As CMHT contacts clients, Bowmer & Kirkland and Durkan Pudelek emerge on ‘cash for bids’ list

The US law firm that forced British Airways and Virgin Atlantic to pay $200m to passengers after a cartel investigation is offering to act for clients that want to sue contractors in the wake of the Office of Fair Trading inquiry.

Cohen, Milstein, Hausfeld & Toll (CMHT), which works on a no-win, no-fee basis, is to contact councils and other clients that believe they have suffered as a result of bid rigging.

The move is the first clear indication that contractors fined by the OFT can also expect legal action from clients, compensation for which could run into billions.

The OFT is investigating 112 firms and 240 alleged infringements on contracts worth about £3bn. Nine firms involved with 5% of the cases are being investigated for the most serious offence of making or receiving compensation payments for losing bids.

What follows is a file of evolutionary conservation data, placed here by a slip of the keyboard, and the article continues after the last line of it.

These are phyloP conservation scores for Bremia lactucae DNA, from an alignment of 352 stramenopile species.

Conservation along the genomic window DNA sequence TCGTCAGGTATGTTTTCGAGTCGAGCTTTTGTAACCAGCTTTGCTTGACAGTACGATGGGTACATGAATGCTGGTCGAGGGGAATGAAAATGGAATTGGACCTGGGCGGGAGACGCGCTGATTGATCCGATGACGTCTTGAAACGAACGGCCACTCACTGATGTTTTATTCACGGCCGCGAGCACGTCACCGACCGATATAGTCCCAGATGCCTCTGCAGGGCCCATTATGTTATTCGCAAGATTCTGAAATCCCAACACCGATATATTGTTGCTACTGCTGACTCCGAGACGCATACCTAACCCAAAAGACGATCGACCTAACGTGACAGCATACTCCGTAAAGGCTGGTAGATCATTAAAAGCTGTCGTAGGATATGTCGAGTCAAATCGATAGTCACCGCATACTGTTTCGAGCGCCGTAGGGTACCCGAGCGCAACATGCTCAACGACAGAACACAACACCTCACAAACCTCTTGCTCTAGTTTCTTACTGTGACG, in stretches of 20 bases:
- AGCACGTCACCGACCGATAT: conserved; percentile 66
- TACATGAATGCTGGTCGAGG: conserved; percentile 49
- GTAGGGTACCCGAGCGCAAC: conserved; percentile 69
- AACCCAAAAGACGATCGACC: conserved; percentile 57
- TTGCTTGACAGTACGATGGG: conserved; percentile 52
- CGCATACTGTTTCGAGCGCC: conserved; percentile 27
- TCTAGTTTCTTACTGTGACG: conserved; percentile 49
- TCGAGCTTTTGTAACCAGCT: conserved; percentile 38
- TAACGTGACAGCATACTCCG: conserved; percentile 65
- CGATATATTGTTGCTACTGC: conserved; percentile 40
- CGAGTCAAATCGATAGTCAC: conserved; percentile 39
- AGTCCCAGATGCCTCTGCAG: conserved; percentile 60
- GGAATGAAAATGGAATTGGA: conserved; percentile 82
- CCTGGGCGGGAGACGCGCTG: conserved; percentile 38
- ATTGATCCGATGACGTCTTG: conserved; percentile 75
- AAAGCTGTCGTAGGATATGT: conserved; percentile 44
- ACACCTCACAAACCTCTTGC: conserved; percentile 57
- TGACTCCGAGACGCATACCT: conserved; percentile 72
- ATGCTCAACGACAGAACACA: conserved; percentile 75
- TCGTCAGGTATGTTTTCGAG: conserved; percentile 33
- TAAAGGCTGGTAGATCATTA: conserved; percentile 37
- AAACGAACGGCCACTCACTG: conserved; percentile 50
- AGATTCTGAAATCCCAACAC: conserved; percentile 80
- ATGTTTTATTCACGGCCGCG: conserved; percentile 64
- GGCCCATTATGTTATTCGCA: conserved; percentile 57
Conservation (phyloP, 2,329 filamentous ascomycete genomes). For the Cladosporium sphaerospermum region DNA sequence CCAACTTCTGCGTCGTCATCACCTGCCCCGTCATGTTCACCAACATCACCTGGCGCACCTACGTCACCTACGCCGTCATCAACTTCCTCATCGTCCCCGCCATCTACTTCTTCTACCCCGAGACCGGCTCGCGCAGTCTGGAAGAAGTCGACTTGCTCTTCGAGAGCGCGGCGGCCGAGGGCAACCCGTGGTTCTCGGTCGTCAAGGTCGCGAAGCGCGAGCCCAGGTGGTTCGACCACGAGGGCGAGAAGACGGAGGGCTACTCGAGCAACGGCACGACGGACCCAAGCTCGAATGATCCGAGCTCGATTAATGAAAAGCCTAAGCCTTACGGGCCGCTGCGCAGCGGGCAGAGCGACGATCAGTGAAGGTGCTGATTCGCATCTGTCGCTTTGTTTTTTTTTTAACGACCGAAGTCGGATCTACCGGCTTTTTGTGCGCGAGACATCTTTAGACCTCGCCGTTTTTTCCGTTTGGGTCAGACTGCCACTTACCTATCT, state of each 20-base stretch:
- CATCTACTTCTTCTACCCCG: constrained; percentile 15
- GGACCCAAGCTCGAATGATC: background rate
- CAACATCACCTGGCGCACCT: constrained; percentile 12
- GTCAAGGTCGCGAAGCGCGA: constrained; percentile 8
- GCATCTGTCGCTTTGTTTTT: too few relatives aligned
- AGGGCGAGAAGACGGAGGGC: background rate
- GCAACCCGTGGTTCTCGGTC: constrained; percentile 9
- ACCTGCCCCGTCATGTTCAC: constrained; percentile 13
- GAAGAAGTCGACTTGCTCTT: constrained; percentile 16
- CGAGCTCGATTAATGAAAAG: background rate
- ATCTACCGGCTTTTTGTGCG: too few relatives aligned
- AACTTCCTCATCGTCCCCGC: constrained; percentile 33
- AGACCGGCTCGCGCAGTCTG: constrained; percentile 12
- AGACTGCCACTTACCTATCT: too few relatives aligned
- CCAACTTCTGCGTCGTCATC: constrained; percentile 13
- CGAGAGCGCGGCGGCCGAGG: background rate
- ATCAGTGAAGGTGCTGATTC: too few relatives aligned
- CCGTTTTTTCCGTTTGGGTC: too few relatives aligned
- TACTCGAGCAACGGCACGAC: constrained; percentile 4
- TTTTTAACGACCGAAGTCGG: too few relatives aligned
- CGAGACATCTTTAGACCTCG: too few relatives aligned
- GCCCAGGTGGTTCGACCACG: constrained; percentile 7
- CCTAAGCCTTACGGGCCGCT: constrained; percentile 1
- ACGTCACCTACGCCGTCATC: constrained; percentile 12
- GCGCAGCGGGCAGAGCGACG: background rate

It is understood that the nine firms accused of this include three large firms – Mansell, as revealed by Building last week, Bowmer & Kirkland and Durkan Pudelek. B&K’s turnover is £819m and Durkan Pudelek’s is £34m. Failed contractor Thomas Fish is understood to be among the nine.

CMHT’s move comes as councils try to distance themselves from firms mentioned in the inquiry.

The OFT estimates that prices were pushed up by about 10%.

Scott Campbell, a CMHT associate, said: “It’s at an early stage but we will be looking to sign people up and get them compensation.”

He added: “We’re analysing public procurement documents at the moment to help us identify the big building projects the public sector was involved in and who won the tenders.”

Sir Simon Milton, chair of the Local Government Association, said any fines levied by the OFT should be given to councils if they were overcharged.

CMHT won a settlement in the US after BA and Virgin Atlantic were found guilty of colluding to hike fuel surcharges.

Earlier this month it won a large settlement for the families of three Nepalese men who were murdered in Iraq while working with Daoud & Partners, a subcontractor of US firm KBR.